I think the other complication is that Zigbee and Z-Wave systems will form independent meshes, so you couldn’t put a Z-Wave device at the edge and expect Zigbee repeaters to make it within range (so far, for example, the moisture sensor and siren are Z-Wave, but all of the other Things you can choose from are Zigbee).  I think there might be some amount of trial and error with this in practice.  But in theory, it shouldn’t be hard to make things work everywhere you need.


(Chrisb) #5

One possible problem here… I think the brains of the operation isn’t going to be the Hub, but rather the Cloud service.  I don’t know this for sure, so you’ll want to verify it with a SmartThings person, but I think that the Hub needs communication to the cloud in order for it to be able to tell the devices what to do.

For instance, let’s take a simple example.  You have an open/close sensor on a window.  If the window opens, you want your connected Alarm to go off.

Here’s what happens:

  1. The window is opened.

  2. The sensor registers this, and sends a signal to the Hub saying: “I’m window #2 sensor, and I’ve just been opened.”

  3. The Hub relays this info to the SmartApp residing in the cloud. “Windows #2 sensor has just been opened.”

  4. The SmartApp consults it’s table of instructions and finds the entry: “If Window #2 sensor opens, signal Alarm #1 to go off.”

  5. The SmartApp sends a signal to the Hub to contact Alarm #1, and tell it go off.

  6. The Hub relays this inform to Alarm #1.

  7. Alarm #1 starts going off.

Of course, if you lose power and internet access you lose step 3 (and step 5).  No info is passed to the SmartApp, so no decision can be made based on sensor input.  And of course no command can be sent to devices to from the SmartApp either.

Ideally this the SmartApp would “publish” the commands you create to the Hub so that it could act independently from the SmartApp in the case of lose of communication with the SmartApp.  But I don’t think that it can do that right now.  Please verify this with someone from SmartThings.  I might be talking way wrong here.  But this is my impression of how everything works.


(Gray) #6

Interesting, chrisb.  My understanding was different, though I have no clue whether I’m even close to being right.

What I was thinking is that the hub controls actions that happen.  Some of these require sending to the cloud, so could only happen if connected to the Internet.  Others could be done without the cloud.  These would be set up through the cloud though, so couldn’t be adjusted or checked up on without an Internet connection.  So the only way to interact with Things from, say, your phone, would be for the hub to be connected to the cloud.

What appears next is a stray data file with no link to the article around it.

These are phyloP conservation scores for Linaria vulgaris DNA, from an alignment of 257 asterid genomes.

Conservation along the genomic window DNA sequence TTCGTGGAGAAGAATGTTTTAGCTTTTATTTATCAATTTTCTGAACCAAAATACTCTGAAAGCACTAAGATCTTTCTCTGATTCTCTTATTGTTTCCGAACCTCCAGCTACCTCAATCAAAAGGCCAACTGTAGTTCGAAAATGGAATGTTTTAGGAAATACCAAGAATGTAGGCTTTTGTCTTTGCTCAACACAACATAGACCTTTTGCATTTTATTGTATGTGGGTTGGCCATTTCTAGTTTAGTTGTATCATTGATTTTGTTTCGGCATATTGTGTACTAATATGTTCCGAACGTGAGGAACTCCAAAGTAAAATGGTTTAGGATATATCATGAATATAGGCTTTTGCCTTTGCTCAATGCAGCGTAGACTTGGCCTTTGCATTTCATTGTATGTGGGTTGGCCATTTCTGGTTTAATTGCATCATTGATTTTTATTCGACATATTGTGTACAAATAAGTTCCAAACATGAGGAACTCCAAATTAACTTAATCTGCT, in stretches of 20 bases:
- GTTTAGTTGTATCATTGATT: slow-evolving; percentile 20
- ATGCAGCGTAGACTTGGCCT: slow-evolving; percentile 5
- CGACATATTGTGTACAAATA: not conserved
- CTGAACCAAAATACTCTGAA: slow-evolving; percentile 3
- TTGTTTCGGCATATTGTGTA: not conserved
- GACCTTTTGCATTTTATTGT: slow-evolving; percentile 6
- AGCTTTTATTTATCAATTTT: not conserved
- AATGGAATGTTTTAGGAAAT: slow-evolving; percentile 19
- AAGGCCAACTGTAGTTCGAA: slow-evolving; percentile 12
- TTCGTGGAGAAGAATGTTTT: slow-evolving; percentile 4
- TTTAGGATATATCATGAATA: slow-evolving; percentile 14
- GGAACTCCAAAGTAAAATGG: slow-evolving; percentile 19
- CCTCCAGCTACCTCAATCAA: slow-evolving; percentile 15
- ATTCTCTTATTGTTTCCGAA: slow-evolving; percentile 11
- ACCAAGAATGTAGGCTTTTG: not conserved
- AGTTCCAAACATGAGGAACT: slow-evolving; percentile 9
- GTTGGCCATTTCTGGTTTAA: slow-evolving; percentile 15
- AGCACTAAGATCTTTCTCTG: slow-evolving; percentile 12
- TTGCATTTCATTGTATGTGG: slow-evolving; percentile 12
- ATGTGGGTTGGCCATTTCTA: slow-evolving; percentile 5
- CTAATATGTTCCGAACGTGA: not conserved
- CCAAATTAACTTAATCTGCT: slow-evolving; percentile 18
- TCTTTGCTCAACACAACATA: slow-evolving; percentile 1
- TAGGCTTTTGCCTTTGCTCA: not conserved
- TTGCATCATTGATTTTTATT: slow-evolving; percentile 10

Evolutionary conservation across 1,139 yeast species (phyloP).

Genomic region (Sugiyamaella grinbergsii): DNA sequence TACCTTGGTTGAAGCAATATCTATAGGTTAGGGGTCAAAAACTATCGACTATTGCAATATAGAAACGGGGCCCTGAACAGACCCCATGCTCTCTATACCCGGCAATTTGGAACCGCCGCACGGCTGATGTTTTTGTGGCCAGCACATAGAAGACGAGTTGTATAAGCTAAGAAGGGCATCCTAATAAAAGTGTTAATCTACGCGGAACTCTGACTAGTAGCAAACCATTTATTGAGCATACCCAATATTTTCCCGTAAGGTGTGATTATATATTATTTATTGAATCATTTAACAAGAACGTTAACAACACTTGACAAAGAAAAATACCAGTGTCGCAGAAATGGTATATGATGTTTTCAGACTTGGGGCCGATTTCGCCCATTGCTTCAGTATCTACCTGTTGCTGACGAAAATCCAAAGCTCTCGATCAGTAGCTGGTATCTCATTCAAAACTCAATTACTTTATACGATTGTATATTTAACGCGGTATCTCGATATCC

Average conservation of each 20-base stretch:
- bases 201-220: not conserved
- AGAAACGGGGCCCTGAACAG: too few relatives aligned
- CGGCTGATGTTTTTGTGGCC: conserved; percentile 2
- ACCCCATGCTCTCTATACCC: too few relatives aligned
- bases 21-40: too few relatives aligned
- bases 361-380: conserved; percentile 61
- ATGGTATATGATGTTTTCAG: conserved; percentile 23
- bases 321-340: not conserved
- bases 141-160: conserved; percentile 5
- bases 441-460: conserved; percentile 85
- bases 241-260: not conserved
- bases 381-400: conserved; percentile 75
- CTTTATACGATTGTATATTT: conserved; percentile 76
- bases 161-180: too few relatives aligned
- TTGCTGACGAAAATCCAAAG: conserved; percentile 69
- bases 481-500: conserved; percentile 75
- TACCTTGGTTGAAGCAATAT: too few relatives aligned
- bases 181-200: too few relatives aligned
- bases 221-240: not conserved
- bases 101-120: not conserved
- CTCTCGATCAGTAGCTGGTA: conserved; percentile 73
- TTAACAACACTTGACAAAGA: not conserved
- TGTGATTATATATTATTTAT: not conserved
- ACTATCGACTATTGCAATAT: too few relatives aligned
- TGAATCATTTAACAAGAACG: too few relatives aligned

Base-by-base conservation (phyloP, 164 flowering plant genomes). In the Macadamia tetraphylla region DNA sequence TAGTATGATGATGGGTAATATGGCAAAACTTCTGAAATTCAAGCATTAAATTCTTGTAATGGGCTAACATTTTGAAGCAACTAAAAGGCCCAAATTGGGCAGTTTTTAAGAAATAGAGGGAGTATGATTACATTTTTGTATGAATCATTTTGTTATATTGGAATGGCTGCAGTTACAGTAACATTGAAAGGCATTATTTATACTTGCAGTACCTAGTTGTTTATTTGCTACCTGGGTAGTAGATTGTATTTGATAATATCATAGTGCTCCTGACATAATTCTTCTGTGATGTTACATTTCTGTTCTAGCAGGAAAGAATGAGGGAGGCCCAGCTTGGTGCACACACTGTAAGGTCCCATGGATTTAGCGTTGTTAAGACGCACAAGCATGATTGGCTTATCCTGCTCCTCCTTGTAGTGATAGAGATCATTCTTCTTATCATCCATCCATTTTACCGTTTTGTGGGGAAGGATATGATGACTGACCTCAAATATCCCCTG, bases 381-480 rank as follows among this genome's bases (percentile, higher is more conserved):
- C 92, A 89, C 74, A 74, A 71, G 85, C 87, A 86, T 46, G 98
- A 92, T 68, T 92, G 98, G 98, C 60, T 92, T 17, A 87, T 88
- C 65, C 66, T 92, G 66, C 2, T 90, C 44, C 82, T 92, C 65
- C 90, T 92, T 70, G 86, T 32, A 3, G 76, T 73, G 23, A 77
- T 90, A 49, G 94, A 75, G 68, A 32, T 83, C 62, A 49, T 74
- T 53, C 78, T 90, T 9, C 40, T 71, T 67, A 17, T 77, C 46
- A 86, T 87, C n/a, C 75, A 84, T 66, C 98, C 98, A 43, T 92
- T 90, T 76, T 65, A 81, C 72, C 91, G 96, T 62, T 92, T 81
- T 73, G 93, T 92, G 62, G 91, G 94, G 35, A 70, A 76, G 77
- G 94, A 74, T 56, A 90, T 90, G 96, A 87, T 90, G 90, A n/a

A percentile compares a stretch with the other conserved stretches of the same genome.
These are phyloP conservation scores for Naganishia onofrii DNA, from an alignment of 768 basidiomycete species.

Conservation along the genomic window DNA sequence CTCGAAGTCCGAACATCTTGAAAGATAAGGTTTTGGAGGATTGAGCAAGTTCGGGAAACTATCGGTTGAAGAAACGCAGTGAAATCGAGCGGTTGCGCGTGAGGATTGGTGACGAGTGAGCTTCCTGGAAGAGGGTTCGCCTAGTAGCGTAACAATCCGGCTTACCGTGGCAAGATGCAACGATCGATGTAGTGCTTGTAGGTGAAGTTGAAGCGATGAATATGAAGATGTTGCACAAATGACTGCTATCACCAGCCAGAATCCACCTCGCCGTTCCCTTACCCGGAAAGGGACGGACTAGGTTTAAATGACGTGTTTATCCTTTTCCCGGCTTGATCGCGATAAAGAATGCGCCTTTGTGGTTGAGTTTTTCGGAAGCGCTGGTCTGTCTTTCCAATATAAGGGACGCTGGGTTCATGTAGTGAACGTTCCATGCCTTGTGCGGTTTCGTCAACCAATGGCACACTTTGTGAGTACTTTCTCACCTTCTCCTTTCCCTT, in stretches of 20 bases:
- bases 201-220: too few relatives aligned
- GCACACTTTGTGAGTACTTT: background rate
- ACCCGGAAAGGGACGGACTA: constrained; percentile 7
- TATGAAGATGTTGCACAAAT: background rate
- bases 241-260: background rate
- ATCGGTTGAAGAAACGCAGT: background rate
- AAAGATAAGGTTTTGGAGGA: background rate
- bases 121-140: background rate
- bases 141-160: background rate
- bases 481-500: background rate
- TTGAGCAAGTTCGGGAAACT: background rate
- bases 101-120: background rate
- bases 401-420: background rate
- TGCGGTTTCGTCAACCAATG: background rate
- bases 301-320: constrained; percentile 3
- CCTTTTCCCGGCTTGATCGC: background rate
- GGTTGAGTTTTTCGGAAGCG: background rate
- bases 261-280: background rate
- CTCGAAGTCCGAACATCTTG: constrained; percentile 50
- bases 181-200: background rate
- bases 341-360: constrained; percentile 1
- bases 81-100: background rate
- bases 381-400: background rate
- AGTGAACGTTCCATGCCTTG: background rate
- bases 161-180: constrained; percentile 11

Three examples:

  1. “Send me a text message when Window #3 opens.” – could only be performed if the hub is connected to the Internet

  2. “Turn on light plugged into outlet #3 if motion detector #1 detects motion” – would be set up through the cloud, but could take place if hub is not connected to the Internet, so long as it is still on.

  3. Turning on outlet #3 from my phone while sitting on my couch – could only be done if hub has Internet connection, since phone app would interact with the cloud, not the hub.

 

Am I way off here?  That seems quite likely…


(Eric Schuld) #7

Gray - at this point I’m not 100% sure we know how much the hub can or cannot do. From the information we have - I believe internet access is an essential component to the functioning of the system.

All of the events have to be managed and then triggered by a server - I don’t think there is any of that functionality in the hub itself. That it is just the central nervous system that passes the information on to the brain that is the SmartThings server.

 

I think you are correct on #1 and #3. I’m doubtful that #2 would work - but I could be wrong - as I don’t think we have all the information to answer that right now.


(Chrisb) #8

Well, perhaps we need a verification from a SmartThings employee.  I agree completely with 1 and 3 of your examples.  Those would obviously need internet/cloud access.*

I hope you are right on number 2.  This is sort of what I was hinting at should be the route for SmartThings to take… that is the rule is setup in the cloud, but then “published” (or pushed or copied or whatever terminology you want to use) to the hub.  But my understanding is that it doesn’t do that right now.  Again, I hope I’m wrong and could very well be wrong.